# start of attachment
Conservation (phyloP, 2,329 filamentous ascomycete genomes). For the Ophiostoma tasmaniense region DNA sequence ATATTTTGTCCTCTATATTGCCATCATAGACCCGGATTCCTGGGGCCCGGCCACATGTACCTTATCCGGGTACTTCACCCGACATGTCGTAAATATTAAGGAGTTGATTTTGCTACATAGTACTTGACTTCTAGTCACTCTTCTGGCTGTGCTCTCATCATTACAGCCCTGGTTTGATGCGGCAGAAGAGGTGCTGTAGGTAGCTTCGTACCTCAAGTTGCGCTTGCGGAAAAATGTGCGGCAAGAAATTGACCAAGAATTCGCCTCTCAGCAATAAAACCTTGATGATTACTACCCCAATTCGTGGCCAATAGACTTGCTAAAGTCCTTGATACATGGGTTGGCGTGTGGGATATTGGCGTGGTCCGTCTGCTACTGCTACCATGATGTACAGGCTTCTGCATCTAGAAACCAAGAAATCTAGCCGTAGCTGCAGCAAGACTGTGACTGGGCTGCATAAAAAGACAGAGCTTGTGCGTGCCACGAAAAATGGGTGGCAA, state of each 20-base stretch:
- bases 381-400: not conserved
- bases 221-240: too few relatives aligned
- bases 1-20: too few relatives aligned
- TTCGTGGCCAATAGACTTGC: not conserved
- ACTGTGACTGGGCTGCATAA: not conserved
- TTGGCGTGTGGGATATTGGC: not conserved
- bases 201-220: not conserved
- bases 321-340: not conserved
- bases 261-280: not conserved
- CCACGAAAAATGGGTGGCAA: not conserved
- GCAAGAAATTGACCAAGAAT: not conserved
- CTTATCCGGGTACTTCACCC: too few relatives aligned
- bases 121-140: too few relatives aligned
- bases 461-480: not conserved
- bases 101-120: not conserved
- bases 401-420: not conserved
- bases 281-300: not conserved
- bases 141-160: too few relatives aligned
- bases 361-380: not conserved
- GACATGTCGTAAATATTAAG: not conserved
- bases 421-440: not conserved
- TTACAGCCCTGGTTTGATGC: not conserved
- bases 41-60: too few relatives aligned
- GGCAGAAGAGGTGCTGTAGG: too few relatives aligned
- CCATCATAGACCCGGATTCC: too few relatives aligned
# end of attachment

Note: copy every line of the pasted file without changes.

Conservation (phyloP, 2,329 filamentous ascomycete genomes). For the Ophiostoma tasmaniense region DNA sequence ATATTTTGTCCTCTATATTGCCATCATAGACCCGGATTCCTGGGGCCCGGCCACATGTACCTTATCCGGGTACTTCACCCGACATGTCGTAAATATTAAGGAGTTGATTTTGCTACATAGTACTTGACTTCTAGTCACTCTTCTGGCTGTGCTCTCATCATTACAGCCCTGGTTTGATGCGGCAGAAGAGGTGCTGTAGGTAGCTTCGTACCTCAAGTTGCGCTTGCGGAAAAATGTGCGGCAAGAAATTGACCAAGAATTCGCCTCTCAGCAATAAAACCTTGATGATTACTACCCCAATTCGTGGCCAATAGACTTGCTAAAGTCCTTGATACATGGGTTGGCGTGTGGGATATTGGCGTGGTCCGTCTGCTACTGCTACCATGATGTACAGGCTTCTGCATCTAGAAACCAAGAAATCTAGCCGTAGCTGCAGCAAGACTGTGACTGGGCTGCATAAAAAGACAGAGCTTGTGCGTGCCACGAAAAATGGGTGGCAA, state of each 20-base stretch:
- bases 381-400: not conserved
- bases 221-240: too few relatives aligned
- bases 1-20: too few relatives aligned
- TTCGTGGCCAATAGACTTGC: not conserved
- ACTGTGACTGGGCTGCATAA: not conserved
- TTGGCGTGTGGGATATTGGC: not conserved
- bases 201-220: not conserved
- bases 321-340: not conserved
- bases 261-280: not conserved
- CCACGAAAAATGGGTGGCAA: not conserved
- GCAAGAAATTGACCAAGAAT: not conserved
- CTTATCCGGGTACTTCACCC: too few relatives aligned
- bases 121-140: too few relatives aligned
- bases 461-480: not conserved
- bases 101-120: not conserved
- bases 401-420: not conserved
- bases 281-300: not conserved
- bases 141-160: too few relatives aligned
- bases 361-380: not conserved
- GACATGTCGTAAATATTAAG: not conserved
- bases 421-440: not conserved
- TTACAGCCCTGGTTTGATGC: not conserved
- bases 41-60: too few relatives aligned
- GGCAGAAGAGGTGCTGTAGG: too few relatives aligned
- CCATCATAGACCCGGATTCC: too few relatives aligned